The result is that non-free software is full of features that users hate. Features users hate so much they will pay, if they are lucky, to have them removed. I call these "features" antifeatures.

Like a feature, an antifeature must be built. It is something that requires effort. It's not a bug. It's not a missing feature. It's added functionality -- but it's "negative" functionality in the sense that it makes your technology do something that you don't want it to do.

Which brings us back to free software:

Because free software gives users control, in the way that I talked about a few minutes ago, over what technology does. And antifeatures are a way of designing software in ways that exploit users. When users have control, they given a choice in the matter, and they tend to choose to not be exploited.

The result is that, quite simply, antifeatures cannot exist in a free world in the long term.

In this sense, defense against antifeatures represents an inherent advantage, like actually inherent -- of free software over competing proprietary technologies. And it's stems directly from the freedom, not the development methodology. As such, it represents a sort of compromise or middle ground in the debate.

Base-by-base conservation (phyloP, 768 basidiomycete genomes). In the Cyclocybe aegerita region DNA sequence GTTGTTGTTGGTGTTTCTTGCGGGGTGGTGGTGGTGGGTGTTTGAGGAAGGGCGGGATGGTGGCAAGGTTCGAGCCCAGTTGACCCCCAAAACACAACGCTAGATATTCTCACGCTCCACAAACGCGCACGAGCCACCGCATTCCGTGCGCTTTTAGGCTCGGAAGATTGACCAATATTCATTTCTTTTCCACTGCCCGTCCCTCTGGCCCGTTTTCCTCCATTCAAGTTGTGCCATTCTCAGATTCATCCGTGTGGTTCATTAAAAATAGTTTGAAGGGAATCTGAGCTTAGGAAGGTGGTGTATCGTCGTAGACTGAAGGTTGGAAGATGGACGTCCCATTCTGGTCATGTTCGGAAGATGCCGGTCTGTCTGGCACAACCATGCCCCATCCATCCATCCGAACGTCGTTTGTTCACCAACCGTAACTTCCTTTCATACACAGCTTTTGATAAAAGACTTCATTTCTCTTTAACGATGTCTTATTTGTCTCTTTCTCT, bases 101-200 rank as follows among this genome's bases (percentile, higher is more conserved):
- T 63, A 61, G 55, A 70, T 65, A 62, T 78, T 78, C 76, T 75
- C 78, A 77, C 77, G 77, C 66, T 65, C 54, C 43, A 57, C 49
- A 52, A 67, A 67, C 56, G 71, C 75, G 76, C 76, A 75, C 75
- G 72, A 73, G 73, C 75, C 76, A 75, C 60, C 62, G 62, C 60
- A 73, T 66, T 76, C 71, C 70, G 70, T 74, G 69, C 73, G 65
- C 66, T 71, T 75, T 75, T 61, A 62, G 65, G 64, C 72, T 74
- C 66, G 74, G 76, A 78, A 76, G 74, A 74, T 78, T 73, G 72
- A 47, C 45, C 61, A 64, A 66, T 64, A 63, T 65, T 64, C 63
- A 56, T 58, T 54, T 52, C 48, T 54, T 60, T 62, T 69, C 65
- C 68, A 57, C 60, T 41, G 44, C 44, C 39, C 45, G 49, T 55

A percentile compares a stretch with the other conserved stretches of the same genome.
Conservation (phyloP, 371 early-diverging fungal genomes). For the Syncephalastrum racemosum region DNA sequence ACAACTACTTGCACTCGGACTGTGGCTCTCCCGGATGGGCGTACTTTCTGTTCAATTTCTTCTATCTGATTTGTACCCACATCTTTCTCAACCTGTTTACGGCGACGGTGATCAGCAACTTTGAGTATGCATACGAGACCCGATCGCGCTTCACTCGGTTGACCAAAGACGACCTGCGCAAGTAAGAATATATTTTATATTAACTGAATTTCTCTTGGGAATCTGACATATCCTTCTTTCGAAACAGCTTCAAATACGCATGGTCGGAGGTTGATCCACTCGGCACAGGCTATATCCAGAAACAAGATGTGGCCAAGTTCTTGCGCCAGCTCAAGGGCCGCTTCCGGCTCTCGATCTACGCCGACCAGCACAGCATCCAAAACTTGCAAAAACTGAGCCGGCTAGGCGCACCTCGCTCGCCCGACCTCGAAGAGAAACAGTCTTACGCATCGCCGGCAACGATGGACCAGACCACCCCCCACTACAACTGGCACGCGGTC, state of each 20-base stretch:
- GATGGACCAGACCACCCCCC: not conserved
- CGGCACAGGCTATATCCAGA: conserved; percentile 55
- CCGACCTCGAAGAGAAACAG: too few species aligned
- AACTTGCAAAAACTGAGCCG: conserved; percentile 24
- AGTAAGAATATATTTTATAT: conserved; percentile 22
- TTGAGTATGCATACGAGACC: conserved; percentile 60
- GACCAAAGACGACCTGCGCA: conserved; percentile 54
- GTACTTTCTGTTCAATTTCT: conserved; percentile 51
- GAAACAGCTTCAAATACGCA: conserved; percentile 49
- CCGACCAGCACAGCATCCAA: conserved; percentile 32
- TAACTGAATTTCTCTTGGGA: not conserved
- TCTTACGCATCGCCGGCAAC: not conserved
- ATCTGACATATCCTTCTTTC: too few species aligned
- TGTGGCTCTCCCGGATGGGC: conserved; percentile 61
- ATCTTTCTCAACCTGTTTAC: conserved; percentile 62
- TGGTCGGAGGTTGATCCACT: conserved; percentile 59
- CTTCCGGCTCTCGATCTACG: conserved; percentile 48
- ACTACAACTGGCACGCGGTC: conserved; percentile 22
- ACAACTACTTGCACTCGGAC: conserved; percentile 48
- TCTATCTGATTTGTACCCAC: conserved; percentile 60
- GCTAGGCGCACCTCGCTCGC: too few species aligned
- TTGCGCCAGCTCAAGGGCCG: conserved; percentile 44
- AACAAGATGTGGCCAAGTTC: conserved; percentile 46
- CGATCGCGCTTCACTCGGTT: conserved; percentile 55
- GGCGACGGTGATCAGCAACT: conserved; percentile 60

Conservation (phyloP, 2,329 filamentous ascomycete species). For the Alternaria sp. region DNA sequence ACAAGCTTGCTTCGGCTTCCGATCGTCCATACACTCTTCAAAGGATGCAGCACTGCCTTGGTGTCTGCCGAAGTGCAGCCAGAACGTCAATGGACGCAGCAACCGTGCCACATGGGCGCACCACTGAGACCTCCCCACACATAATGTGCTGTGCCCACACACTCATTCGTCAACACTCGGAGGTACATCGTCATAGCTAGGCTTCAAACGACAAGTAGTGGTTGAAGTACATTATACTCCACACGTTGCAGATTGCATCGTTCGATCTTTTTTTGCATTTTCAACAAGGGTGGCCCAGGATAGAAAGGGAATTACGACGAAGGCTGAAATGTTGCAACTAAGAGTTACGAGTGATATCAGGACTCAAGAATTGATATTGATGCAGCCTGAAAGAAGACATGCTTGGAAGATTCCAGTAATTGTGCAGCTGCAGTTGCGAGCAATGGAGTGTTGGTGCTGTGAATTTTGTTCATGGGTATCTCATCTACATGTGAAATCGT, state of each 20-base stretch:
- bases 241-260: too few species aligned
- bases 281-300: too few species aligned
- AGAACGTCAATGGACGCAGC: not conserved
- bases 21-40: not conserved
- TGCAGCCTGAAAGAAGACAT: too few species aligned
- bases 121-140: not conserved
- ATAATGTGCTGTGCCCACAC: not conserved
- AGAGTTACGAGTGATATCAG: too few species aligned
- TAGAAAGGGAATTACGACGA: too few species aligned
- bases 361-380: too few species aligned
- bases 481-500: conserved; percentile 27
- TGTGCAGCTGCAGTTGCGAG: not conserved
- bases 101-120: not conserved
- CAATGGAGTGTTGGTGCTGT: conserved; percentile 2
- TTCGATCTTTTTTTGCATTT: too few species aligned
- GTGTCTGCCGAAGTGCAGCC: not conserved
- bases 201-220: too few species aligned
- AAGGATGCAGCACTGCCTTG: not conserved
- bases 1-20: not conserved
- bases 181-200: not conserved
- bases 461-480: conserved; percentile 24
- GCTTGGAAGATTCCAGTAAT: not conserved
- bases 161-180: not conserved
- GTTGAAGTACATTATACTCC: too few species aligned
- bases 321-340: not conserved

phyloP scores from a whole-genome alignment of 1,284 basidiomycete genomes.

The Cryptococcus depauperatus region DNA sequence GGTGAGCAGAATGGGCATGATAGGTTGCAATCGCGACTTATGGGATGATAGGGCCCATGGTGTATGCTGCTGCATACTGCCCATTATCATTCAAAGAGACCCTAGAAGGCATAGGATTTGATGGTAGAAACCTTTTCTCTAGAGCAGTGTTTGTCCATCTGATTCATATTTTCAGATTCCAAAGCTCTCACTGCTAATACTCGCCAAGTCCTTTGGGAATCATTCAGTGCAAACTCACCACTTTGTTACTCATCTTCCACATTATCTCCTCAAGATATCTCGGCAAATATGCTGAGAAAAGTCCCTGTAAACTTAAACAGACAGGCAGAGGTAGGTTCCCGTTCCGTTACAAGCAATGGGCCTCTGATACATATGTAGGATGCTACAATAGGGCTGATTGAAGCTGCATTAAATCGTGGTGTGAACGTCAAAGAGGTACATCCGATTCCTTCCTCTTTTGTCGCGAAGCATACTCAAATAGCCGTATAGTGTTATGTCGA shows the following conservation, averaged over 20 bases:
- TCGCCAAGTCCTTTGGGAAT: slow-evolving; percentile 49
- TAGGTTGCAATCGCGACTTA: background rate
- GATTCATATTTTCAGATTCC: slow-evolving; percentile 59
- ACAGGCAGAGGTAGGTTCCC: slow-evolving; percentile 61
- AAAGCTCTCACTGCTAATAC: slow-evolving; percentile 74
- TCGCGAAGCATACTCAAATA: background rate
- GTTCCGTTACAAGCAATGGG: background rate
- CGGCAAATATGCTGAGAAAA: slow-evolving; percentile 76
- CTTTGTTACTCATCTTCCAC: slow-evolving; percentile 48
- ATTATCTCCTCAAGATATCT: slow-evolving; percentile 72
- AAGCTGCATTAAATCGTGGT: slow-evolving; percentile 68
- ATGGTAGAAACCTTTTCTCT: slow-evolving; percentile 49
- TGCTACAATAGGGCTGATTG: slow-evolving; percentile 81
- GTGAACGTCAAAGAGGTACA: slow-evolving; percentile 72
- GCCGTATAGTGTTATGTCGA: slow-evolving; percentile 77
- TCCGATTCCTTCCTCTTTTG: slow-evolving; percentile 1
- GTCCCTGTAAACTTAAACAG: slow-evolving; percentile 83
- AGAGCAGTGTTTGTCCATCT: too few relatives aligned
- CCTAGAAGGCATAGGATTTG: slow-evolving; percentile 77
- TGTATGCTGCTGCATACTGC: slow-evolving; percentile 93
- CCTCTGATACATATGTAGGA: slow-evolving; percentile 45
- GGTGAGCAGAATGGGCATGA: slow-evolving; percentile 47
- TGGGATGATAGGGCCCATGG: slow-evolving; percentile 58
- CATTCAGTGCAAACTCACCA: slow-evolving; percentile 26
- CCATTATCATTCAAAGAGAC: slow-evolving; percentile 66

Now hopefully some of you are thinking. But c'mon. Features users hate? What are you talking about? How common could these be?

I will show you that they are everywhere. That they are inextricable part of proprietary development business practice.


10 Minute Mark

Why do they Exist?

The best way to explain antifeatures is to show you what I'm talking about through examples. I've broken examples down into four major types of antifeatures based on why they exist.

Extracting More Money


Slide: Extracting More Money from Users

This is the simplest mode of antifeatures and it's understandable to anyone who understands how the mafia works. Selling protection from themselves.


Slide: Phone books

Has anyone here paid the phone company to not list a phone number?

It usually happens in terms of offsetting costs from other people. The economics here are pretty simple:

Firm A has a product or service that they give to users. Firm B is willing to pay Firm A to do something to do something that users don't want them to. Firm A then charges users at least as much as Firm B is offering to not do the thing Firm B asked.